Lawsuit had challenged state environmental permits issued for the power plant.

Acting Supreme Court Justice William Kocher has ruled in favor of Greenidge Generation in a lawsuit that had been brought against the power plant by a group of organizations that alleged violations of Environmental Conservation Law.

Kocher's decision, handed down Nov. 8, dismissed the lawsuit in its entirety.

A statement released Nov. 14 by Greenidge Generation noted that Kocher ruled that the restart of the Yates County-based natural gas and biomass-powered plant adhered to all state and federal environmental laws, rules and regulations.

“From the very beginning of this process, we consistently pledged to meet all state and federal requirements and the highest of environmental standards in bringing this facility back online. In every way, as the court has ruled today, that commitment has been fulfilled. In the process, we have brought good-paying jobs back to the region and important new tax revenue back to our village, town, and county," said the statement.

Company officials say the New York Department of Environmental Conservation and the United States Environmental Protection Agency approved all required permits for Greenidge.

The petitioners, Sierra Club, Committee to Preserve the Finger Lakes, Seneca Lake Guardian, and individuals, said Greenidge received a Water Withdrawal Permit in 2017 that was issued in error. They said the company should have applied for a new withdrawal rather than be treated as an existing user, and that the DEC did not conduct a complete environmental review.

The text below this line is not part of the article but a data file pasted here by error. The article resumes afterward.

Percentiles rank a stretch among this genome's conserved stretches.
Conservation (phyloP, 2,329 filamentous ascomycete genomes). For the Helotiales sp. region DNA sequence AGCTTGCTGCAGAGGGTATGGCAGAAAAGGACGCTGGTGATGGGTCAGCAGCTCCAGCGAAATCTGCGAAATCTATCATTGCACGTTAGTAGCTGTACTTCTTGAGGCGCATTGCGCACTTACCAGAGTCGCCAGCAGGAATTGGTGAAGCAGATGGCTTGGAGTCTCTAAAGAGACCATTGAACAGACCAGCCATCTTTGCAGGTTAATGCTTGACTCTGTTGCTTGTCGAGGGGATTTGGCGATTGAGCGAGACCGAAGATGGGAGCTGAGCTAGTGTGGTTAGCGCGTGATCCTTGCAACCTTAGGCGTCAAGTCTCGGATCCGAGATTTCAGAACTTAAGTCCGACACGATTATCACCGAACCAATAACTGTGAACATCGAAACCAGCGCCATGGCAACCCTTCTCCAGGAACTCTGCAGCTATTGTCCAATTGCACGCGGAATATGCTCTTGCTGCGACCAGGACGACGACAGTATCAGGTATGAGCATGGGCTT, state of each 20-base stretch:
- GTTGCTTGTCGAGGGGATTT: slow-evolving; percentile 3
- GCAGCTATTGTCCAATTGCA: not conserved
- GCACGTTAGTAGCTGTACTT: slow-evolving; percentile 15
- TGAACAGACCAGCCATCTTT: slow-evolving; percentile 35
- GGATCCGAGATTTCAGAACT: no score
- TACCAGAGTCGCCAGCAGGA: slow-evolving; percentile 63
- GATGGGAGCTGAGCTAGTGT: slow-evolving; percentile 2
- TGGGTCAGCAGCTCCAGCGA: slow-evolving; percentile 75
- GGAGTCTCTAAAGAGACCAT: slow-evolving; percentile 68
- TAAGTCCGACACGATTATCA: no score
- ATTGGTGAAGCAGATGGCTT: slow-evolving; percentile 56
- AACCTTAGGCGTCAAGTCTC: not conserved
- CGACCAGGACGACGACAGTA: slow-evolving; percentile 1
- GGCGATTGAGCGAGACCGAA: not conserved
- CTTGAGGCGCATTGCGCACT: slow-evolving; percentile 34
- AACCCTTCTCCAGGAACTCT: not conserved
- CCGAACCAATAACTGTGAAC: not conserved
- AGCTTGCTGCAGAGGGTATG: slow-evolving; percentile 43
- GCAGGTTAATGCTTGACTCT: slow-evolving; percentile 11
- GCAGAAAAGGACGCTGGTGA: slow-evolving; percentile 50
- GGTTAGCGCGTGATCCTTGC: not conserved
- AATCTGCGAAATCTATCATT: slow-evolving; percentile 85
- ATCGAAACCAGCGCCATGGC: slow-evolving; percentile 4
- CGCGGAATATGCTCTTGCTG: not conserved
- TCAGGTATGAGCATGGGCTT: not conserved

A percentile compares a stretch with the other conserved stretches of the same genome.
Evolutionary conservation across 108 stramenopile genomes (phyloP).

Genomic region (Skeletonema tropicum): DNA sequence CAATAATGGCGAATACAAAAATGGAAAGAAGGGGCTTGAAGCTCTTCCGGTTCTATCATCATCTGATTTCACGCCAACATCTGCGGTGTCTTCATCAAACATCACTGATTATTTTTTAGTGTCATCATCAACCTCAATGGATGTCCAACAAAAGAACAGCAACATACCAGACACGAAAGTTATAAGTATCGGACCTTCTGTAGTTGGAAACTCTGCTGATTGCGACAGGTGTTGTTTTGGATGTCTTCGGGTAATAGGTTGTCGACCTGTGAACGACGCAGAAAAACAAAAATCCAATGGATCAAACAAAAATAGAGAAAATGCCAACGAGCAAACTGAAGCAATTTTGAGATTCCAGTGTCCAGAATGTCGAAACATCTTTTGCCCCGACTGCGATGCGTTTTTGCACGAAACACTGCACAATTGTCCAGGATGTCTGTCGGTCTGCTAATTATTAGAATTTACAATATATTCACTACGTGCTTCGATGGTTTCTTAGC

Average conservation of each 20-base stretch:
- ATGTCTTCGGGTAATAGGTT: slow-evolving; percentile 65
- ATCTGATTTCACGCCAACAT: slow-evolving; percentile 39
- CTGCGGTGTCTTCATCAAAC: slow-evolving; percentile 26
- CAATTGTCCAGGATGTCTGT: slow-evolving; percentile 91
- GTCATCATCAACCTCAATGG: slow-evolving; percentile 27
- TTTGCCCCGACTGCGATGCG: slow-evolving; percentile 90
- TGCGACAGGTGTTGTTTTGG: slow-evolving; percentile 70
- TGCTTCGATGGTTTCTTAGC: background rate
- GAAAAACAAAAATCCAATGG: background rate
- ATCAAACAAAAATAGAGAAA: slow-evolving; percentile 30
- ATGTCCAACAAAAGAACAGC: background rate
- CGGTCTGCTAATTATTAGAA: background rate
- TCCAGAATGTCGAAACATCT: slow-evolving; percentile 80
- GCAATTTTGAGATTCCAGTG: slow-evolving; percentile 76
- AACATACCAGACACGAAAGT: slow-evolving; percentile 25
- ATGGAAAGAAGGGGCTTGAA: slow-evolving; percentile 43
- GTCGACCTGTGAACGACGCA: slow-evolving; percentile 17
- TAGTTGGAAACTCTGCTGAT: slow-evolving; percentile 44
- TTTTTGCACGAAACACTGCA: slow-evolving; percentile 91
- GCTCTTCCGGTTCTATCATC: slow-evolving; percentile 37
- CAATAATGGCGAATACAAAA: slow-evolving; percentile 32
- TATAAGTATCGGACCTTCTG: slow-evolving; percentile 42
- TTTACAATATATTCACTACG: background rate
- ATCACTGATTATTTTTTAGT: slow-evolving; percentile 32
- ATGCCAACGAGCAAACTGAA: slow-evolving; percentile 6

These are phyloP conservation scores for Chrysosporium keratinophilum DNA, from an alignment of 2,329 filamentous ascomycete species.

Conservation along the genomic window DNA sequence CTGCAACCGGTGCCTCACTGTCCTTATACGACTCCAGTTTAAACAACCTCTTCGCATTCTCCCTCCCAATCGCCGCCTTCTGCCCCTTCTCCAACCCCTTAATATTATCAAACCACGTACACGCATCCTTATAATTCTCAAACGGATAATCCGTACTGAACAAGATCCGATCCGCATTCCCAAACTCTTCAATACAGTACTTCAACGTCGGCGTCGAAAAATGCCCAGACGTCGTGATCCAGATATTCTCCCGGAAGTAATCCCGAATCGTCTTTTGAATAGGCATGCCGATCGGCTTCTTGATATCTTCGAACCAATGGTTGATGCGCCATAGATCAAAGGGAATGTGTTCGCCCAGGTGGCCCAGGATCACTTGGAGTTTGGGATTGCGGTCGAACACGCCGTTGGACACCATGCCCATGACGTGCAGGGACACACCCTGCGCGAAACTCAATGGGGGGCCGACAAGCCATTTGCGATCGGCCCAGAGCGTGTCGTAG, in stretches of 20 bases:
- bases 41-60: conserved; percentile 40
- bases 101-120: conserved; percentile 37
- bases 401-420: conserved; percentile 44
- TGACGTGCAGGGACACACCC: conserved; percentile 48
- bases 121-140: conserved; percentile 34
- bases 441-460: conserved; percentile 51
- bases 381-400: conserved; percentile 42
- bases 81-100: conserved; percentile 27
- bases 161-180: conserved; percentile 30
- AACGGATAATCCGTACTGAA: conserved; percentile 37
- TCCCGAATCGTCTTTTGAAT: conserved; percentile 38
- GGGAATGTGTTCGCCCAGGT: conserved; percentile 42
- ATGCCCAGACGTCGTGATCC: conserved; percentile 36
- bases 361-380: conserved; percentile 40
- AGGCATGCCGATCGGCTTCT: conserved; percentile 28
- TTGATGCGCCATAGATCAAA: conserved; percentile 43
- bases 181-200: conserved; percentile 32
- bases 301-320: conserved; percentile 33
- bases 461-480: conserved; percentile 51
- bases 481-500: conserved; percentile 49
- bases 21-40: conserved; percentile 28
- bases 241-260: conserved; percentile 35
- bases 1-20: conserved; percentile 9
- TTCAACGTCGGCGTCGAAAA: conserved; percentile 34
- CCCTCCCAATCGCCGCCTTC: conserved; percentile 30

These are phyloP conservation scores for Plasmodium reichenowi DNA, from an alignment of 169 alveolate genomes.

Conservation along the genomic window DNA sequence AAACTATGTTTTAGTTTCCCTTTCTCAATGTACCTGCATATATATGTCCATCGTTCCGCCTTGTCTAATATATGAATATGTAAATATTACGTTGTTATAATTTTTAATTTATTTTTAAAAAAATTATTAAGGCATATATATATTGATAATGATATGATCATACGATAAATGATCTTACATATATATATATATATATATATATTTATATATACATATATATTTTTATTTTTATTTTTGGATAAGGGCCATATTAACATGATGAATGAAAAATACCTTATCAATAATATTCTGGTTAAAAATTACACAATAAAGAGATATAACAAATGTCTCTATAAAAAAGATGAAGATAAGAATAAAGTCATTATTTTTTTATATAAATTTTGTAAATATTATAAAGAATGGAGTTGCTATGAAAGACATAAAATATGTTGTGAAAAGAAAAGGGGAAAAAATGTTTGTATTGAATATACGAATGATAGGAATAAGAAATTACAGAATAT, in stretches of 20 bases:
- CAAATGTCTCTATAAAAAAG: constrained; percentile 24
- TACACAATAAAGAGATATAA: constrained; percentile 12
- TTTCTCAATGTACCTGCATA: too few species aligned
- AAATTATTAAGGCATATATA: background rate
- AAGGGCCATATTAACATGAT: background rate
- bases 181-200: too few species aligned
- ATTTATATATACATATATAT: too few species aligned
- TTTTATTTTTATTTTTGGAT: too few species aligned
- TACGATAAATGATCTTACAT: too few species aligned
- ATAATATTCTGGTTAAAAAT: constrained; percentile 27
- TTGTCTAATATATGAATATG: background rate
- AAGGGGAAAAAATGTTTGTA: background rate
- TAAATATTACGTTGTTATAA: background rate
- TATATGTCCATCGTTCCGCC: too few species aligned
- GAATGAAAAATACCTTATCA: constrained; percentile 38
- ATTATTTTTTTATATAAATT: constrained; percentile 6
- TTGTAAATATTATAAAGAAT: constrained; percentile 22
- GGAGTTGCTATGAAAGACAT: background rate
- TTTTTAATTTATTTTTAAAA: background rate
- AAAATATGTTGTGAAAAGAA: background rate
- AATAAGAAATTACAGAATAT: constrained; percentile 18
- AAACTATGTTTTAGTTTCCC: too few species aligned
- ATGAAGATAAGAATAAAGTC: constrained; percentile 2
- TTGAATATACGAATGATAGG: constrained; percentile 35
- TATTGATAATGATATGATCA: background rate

The power plant, which has been converted to natural gas generation, previously burned coal, and it has withdrawn water from Seneca Lake for cooling since its construction in the late 1930s. That water is then discharged into the Keuka Outlet upstream from Seneca Lake. The power plant was shut down in 2011, and was nearly dismantled for scrap before it was purchased by Atlas Holdings and converted to burn natural gas. A water withdrawal permit which authorizes the withdrawal of 139,248,000 gallons of water per day from Seneca Lake and the discharge of 134,000,000 gallons into the Keuka Outlet, was issued Sept. 11, 2017.

"It is clear that the permit application underwent a full technical review resulting in a renewal of the permit with additional conditions imposed," wrote Kocher.

The company's statement continues: "Dedicated regulators at both agencies spent years reviewing this matter, answering every public comment and considering every legal argument presented. Despite this, a small but vocal group of opponents have made a series of absurd claims driven solely by politics, not by the law and certainly not by the facts.

"The court’s decision rendered today an unequivocal verdict on those baseless claims;

they were soundly rejected. The result is a facility that meets the most stringent state and federal environmental standards of any plant its kind in the nation. Any claim to the contrary would be false, and we are confident that any future attempt to use the courts to play politics will meet a similar fate.”